Coleman Ordered to Stand Trial in School Expense Claim Case
Inglewood School Board member Caroline Coleman will be tried on a felony charge that she submitted false expense claims to the district for more than $1,500, a Los Angeles Municipal Court judge ruled last week.
At a preliminary hearing Thursday, Judge Leon S. Kaplan ordered Coleman to stand trial in Los Angeles Superior Court after hearing testimony that no record exists of Coleman attending a November, 1983, educational conference in New Orleans for which she accepted district money.
“There is sufficient cause to believe the offense the defendant is accused of has been committed,” said Kaplan, who set June 28 for arraignment in Superior Court.
The actual trial is expected to begin in August. If convicted of a felony, Coleman would face up to three years in prison, would be forced to resign her board seat and would be barred from holding public office in the future. Coleman, who has been suspended from her job as a probation officer, would lose the position if she is convicted.
Coleman had no comment after the hearing. Her attorney, Johnnie Cochran, called the evidence presented Thursday “slight” and said he intends to produce witnesses who can attest to Coleman’s attendance at the conference.
“You can go to a conference without registering or paying the fees,” he said. “Whether she formally registered for the conference does not amount to embezzlement.” If she did not register for the conference, he said, “this is a civil matter rather than a criminal one.”
Cochran maintained that Coleman attended “non-ticketed” events at the conference, for which no registration record would exist.
He said the $1,500 went for air fare, hotels, meals and incidental expenses.
Witnesses to Be Called
He said that at the trial “you can expect to see other school district officials to testify that she was, in fact, at the conference.”
Deputy Dist. Atty. Ed Fern, who is prosecuting the case, said prosecutors believe Coleman did fly to New Orleans but did not attend the conference.
School board member William (Tony) Draper, who requested an investigation by the Los Angeles district attorney’s office in July and who testified Thursday, said he was “elated” by the decision to bind Coleman over for trial.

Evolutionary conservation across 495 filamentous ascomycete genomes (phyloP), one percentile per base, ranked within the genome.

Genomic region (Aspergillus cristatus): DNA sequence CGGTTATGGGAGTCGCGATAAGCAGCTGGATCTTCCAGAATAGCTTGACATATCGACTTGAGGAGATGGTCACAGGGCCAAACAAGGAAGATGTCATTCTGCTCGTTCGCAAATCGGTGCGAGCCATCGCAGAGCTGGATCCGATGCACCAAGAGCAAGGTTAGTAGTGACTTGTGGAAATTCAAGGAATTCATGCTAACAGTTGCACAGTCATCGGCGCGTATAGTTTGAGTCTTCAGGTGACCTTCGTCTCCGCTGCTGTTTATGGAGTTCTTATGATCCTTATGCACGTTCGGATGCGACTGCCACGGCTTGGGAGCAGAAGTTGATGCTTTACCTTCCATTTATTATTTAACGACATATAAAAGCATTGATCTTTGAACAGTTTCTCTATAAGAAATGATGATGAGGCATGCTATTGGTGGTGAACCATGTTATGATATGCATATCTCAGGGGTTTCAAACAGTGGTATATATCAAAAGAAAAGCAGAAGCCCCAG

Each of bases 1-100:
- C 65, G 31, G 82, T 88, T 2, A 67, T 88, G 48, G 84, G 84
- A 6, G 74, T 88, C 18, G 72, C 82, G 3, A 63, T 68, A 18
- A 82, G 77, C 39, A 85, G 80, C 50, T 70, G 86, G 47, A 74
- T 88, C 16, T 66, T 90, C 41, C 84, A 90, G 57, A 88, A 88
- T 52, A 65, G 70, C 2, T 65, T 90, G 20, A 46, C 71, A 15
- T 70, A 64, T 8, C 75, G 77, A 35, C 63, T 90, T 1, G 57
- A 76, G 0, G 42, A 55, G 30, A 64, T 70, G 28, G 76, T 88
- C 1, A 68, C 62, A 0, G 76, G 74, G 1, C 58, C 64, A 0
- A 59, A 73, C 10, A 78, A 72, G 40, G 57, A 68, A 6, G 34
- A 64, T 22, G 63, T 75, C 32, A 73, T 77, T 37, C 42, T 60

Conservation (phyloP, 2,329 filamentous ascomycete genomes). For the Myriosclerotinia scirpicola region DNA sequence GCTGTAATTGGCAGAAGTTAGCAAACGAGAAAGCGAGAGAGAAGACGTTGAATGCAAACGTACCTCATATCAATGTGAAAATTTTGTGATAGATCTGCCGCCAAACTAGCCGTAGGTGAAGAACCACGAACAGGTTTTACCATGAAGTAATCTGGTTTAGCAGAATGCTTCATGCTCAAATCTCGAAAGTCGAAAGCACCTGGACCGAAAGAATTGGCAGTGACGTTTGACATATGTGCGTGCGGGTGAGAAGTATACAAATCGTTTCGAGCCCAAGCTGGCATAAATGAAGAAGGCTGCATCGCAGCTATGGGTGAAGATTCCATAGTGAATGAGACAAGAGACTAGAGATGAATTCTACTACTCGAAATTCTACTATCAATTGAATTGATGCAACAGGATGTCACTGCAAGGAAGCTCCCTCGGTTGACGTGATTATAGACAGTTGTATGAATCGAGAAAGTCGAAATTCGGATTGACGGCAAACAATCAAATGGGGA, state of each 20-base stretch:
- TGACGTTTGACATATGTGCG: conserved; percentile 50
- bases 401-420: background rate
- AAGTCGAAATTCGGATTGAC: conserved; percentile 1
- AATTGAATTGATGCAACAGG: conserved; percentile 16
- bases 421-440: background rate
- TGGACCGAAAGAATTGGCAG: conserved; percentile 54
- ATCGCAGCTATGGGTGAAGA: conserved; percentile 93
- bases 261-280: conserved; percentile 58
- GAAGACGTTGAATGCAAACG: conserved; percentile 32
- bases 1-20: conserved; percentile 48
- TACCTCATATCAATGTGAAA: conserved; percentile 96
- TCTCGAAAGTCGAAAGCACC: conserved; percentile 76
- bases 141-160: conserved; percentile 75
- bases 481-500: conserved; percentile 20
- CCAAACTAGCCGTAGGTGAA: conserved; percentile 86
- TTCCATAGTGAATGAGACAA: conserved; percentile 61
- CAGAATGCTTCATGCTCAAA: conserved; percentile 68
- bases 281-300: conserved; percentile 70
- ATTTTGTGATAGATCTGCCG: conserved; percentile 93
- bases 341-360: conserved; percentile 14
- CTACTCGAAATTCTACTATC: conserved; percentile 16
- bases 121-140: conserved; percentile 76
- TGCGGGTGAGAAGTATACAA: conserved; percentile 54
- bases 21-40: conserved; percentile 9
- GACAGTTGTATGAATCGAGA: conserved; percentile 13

“This is the second step,” he said after the hearing. “I think the evidence is strong.”
Coleman returned a $1,200 advance she received from the district after questions arose about her expense claims.
Draper testified in court that Coleman failed to submit a canceled check for registration fees when he requested it. Instead, she presented a copy of the front of a check for $425 written for registration fees to the American School Board Journal, which held the conference.
Fern presented sworn testimony from a representative of Coleman’s bank that the check had never been presented for payment.
Conference official Robert F. Lucas of the National School Board Assn., based in Alexandria, Va., testified that no registration forms for Coleman could be found.
Delta Air Lines Letter
Fern also produced written testimony from a Delta Air Lines official who said that a letter Coleman submitted to the school board as proof of what she paid for air fare was fraudulent.
In a packet of receipts Coleman submitted to the board in April, 1984, she included a letter signed by “A. Brown” in Delta’s “Refunds and Reverifications Department” that said Coleman paid a fare of $734--about double what the district would normally expect to pay for round-trip fare to New Orleans two years ago, according to Draper.
Delta employee Marie Powell testified in writing that there was no such employee or department, that the letter was not on official Delta stationery and that the Delta flight numbers listed in the letter did not conform to actual flights.